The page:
Fennel Reference

These are all the special forms recognized by the Fennel compiler. It does not include built-in Lua functions; see the Lua reference manual for that.


fn function

Creates a function which binds the arguments given inside the square brackets. Will accept any number of arguments; ones in excess of the declared ones are ignored, and if not enough arguments are supplied to cover the declared ones, the remaining ones are nil.

Example: (fn pxy [x y] (print (+ x y)))

Giving it a name is optional; if one is provided it will be bound to it as a local. Even if you don't use it as an anonymous function, providing a name will cause your stack traces to be more readable, so it's recommended. Providing a name that's a table field will cause it to be inserted in a table instead of bound as a local.

lambda/λ arity-checked function

Creates a function like fn does, but throws an error at runtime if any of the listed arguments are nil, unless its identifier begins with ?.

Example: (lambda [x ?y z] (print (- x (* (or ?y 1) z))))

The λ form is an alias for lambda and behaves identically.

partial partial application

Returns a new function which works like its first argument, but fills the first few arguments in place with the given ones. This is related to currying but different because calling it will call the underlying function instead of waiting till it has the "correct" number of args.

Example: (partial (fn [x y] (print (+ x y))) 2)

This example returns a function which will print a number that is 2 greater than the argument it is passed.


let scoped locals

Introduces a new scope in which a given set of local bindings are used.

Example: (let [x 89] (print (+ x 12)) -> 101

These locals cannot be changed with set but they can be shadowed by an inner let or local. Outside the body of the let, the bindings it introduces are no longer visible.

Any time you bind a local, you can destructure it if the value is a table or a function call which returns multiple values:

Example: (let [[a b c] [1 2 3]] (+ a b c)) -> 6

Example: (let [(x y z) (unpack [10 9 8])] (+ x y z)) -> 27

Example: (let [{:msg msg :val val} (returns-a-table)] (print msg) val)

local declare local

Introduces a new local inside an existing scope. Similar to let but without a body argument. Recommended for use at the top-level of a file for locals which will be used throughout the file.

Example: (local lume (require "lume"))

Supports destructuring and multiple-value binding.

match pattern matching

Evaluates its first argument, then searches thru the subsequent pattern/body clauses to find one where the pattern matches the value, and evaluates the corresponding body. Pattern matching can be thought of as a combination of destructuring and conditionals.


(match mytable
  59      :will-never-match-hopefully
  [9 q 5] (print :q q)
  [1 a b] (+ a b))

In the example above, we have a mytable value followed by three pattern/body clauses. The first clause will only match if mytable is 59. The second clause will match if mytable is a table with 9 as its first element and 5 as its third element; if it matches, then it evaluates (print :q q) with q bound to the second element of mytable. The final clause will only match if mytable has 1 as its first element; if so then it will add up the second and third elements.

Patterns can be tables, literal values, or symbols. If a symbol has already been bound, then the value is checked against the existing local's value, but if it's a new local then the symbol is bound to the value.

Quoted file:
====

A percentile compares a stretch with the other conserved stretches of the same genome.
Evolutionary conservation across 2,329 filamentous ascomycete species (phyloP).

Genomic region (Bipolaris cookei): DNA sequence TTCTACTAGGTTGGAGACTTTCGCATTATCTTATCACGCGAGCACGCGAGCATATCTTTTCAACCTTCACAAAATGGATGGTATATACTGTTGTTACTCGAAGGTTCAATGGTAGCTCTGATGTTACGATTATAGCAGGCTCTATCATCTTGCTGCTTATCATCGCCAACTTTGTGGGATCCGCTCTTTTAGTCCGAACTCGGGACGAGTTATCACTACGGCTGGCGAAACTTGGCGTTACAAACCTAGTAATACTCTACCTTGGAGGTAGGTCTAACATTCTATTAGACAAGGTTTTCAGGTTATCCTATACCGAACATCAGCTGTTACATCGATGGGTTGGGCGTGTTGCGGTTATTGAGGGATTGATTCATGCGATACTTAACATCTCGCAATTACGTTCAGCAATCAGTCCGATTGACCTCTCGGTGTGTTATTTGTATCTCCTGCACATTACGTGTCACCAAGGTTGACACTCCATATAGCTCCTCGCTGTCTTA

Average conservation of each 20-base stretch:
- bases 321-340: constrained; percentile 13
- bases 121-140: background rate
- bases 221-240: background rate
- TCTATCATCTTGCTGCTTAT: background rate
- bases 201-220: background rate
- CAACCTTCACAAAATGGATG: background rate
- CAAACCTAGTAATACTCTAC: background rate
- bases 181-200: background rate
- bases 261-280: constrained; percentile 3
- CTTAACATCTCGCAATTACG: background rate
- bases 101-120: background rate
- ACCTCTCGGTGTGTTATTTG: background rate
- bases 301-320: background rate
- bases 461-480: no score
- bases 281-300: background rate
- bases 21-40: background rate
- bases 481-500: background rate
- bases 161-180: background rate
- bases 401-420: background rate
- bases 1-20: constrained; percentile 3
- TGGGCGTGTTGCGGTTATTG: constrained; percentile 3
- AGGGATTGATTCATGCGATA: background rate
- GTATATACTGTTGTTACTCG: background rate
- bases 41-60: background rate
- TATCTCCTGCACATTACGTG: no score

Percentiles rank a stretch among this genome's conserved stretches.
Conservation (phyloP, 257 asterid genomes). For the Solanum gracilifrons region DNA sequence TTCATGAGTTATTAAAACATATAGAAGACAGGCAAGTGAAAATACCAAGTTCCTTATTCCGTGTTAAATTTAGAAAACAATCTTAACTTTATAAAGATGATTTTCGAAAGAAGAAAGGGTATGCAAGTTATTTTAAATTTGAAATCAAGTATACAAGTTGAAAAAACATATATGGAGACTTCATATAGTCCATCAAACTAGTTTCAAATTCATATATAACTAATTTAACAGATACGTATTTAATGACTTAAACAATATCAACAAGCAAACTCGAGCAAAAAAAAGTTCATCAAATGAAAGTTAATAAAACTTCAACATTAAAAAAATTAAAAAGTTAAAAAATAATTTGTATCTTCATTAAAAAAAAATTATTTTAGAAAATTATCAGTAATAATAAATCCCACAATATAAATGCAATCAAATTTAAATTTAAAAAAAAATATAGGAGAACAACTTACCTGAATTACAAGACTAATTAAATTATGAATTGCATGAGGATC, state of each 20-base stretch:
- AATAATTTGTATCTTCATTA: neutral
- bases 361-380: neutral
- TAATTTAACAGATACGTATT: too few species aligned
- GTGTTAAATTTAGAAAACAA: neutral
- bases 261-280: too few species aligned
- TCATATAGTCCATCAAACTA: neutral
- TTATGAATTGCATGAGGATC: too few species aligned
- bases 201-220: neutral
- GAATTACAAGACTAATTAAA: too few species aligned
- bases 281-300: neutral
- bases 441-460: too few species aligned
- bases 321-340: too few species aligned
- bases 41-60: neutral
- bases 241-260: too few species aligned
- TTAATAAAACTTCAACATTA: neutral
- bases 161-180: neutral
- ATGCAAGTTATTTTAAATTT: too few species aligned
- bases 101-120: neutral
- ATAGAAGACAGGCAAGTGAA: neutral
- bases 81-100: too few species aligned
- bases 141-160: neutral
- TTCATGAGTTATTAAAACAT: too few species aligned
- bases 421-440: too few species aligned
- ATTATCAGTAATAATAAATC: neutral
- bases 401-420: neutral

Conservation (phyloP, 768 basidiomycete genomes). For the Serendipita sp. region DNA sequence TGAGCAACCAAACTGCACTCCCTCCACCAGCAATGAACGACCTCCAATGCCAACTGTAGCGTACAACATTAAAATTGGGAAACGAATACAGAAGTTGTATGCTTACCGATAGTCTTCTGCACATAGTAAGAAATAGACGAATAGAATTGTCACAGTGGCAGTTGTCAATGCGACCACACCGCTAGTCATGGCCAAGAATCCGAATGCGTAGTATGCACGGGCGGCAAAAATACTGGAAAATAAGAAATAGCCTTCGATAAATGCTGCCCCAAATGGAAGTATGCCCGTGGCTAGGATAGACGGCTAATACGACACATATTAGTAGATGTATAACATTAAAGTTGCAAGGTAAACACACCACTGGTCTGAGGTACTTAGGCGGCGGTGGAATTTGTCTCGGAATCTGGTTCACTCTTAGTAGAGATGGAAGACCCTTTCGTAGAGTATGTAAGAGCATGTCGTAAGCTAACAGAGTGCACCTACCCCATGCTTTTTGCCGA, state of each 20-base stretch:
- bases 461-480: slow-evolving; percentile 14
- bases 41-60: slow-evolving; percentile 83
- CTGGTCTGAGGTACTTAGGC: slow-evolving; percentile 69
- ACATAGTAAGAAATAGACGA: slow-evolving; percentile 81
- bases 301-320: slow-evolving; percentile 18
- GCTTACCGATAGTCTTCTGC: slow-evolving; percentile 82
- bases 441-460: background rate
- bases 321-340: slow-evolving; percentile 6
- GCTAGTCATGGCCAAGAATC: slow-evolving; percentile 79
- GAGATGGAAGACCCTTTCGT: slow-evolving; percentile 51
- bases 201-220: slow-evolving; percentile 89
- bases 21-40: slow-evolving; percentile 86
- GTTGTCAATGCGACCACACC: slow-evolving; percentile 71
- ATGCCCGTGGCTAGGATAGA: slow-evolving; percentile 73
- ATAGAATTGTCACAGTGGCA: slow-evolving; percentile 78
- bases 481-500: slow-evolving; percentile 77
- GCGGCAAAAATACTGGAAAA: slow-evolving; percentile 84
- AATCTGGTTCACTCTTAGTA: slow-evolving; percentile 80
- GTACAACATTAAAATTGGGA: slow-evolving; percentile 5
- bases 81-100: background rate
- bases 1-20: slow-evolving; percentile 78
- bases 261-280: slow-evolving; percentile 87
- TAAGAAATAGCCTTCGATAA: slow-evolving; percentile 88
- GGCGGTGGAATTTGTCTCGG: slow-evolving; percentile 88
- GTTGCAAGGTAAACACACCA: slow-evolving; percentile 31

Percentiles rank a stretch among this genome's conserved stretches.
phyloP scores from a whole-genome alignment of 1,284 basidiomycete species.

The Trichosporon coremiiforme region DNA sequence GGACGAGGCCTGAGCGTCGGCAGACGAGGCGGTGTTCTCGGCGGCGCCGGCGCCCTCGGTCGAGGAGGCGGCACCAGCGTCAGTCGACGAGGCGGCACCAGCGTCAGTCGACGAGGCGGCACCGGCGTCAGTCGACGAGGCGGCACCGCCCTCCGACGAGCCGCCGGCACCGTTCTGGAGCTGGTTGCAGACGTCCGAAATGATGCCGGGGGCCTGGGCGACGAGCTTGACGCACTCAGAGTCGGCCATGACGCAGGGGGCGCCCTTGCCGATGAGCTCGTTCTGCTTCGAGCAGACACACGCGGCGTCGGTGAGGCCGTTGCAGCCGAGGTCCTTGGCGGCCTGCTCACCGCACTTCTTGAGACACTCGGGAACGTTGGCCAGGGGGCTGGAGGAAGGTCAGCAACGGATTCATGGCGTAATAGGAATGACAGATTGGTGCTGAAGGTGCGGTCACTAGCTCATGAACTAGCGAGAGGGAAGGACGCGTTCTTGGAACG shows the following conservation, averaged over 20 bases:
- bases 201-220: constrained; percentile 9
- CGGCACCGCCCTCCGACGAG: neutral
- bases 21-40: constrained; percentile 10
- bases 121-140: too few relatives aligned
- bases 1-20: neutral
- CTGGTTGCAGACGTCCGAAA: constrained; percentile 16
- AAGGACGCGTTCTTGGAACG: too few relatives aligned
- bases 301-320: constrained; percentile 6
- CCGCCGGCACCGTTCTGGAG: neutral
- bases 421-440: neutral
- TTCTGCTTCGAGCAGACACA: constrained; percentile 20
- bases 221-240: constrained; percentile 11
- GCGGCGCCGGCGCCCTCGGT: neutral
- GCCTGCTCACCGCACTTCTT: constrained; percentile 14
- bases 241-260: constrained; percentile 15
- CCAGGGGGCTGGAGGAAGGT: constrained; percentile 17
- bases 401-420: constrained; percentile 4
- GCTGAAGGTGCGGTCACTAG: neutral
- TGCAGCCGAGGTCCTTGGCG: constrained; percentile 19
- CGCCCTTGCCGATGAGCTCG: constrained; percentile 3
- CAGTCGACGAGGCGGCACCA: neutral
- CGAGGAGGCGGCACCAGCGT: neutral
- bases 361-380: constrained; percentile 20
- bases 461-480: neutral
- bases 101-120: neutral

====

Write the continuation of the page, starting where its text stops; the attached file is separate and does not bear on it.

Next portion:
Tables can be nested, and they may be either sequential ([] style) or key/value ({} style) tables. Sequential tables will match if they have at least as many elements as the pattern. (To allow an element to be nil, use a symbol like ?this.) Tables will never fail to match due to having too many elements.

(match mytable
  {:subtable [a b ?c] :depth depth} (* b depth)
  _ :unknown)

You can also match against multiple return values using parentheses. (These cannot be nested, but they can contain tables.) This can be useful for error checking.

(match (io.open "/some/file")
  (nil msg) (report-error msg)
  f (read-file f))

Pattern matching performs unification, meaning that if x has an existing binding, clauses which attempt to bind it to a different value will not match:

(let [x 95]
 (match [52 85 95] 
   [b a a] :no ; because a=85 and a=95
   [x y z] :no ; because x=95 and x=52
   [a b x] :yes)) ; a and b are fresh values while x=95 and x=95

There is a special case for _; it is never bound and always acts as a wildcard.

(Note that Lua also has "patterns" which are matched against strings similar to how regular expressions work in other languages; these are two distinct concepts with similar names.)

global set global variable

Sets a global variable to a new value. Note that there is no distinction between introducing a new global and changing the value of an existing one.

Example: (global prettyprint (fn [x] (print (view x))))

Supports destructuring and multiple-value binding.

var declare local variable

Introduces a new local inside an existing scope which may have its value changed. Identical to local apart from allowing set to work on it.

Example: (var x 83)

Supports destructuring and multiple-value binding.

set set local variable or table field

Changes the value of a variable introduced with var. Will not work on globals or let/local-bound locals. Can also be used to change a field of a table, even if the table is bound with let or local, provided the field is given at compile-time.

Example: (set x (+ x 91))

Example: (let [t {:a 4 :b 8}] (set t.a 2) t) -> {:a 2 :b 8}

Supports destructuring and multiple-value binding.

tset set table field

Set the field of a given table to a new value. The field name does not need to be known at compile-time. Works on any table, even those bound with local and let.

Example: (let [tbl {:d 32} field :d] (tset tbl field 19) tbl) -> {:d 19}

You can provide multiple successive field names to perform nested sets.

multiple value binding

In any of the above contexts where you can make a new binding, you can use multiple value binding. Otherwise you will only capture the first value.

Example: (let [x (values 1 2 3)] x) => 1

Example: (let [(file-handle message code) (io.open "foo.blah")] message) => "foo.blah: No such file or directory"

Example: (global (x-m x-e) (math.frexp 21)), {:m x-m :e m-e} => {:e 5 :m 0.65625}

Example: (do (local (_ _ z) (unpack [:a :b :c :d :e])), z) => c

Flow Control

if conditional

Checks a condition and evaluates a corresponding body. Accepts any number of condition/body pairs; if an odd number of arguments is given, the last value is treated as a catch-all "else". Similar to cond in other lisps.


(let [x (math.random 64)]
  (if (= 0 (% x 10))
      "multiple of ten"
      (= 0 (% x 2))
      "I dunno, something else"))

All values other than nil or false are treated as true.

when single side-effecting conditional

Takes a single condition and evaluates the rest as a body if it's not nil or false. As it always returns nil; this is intended for side-effects.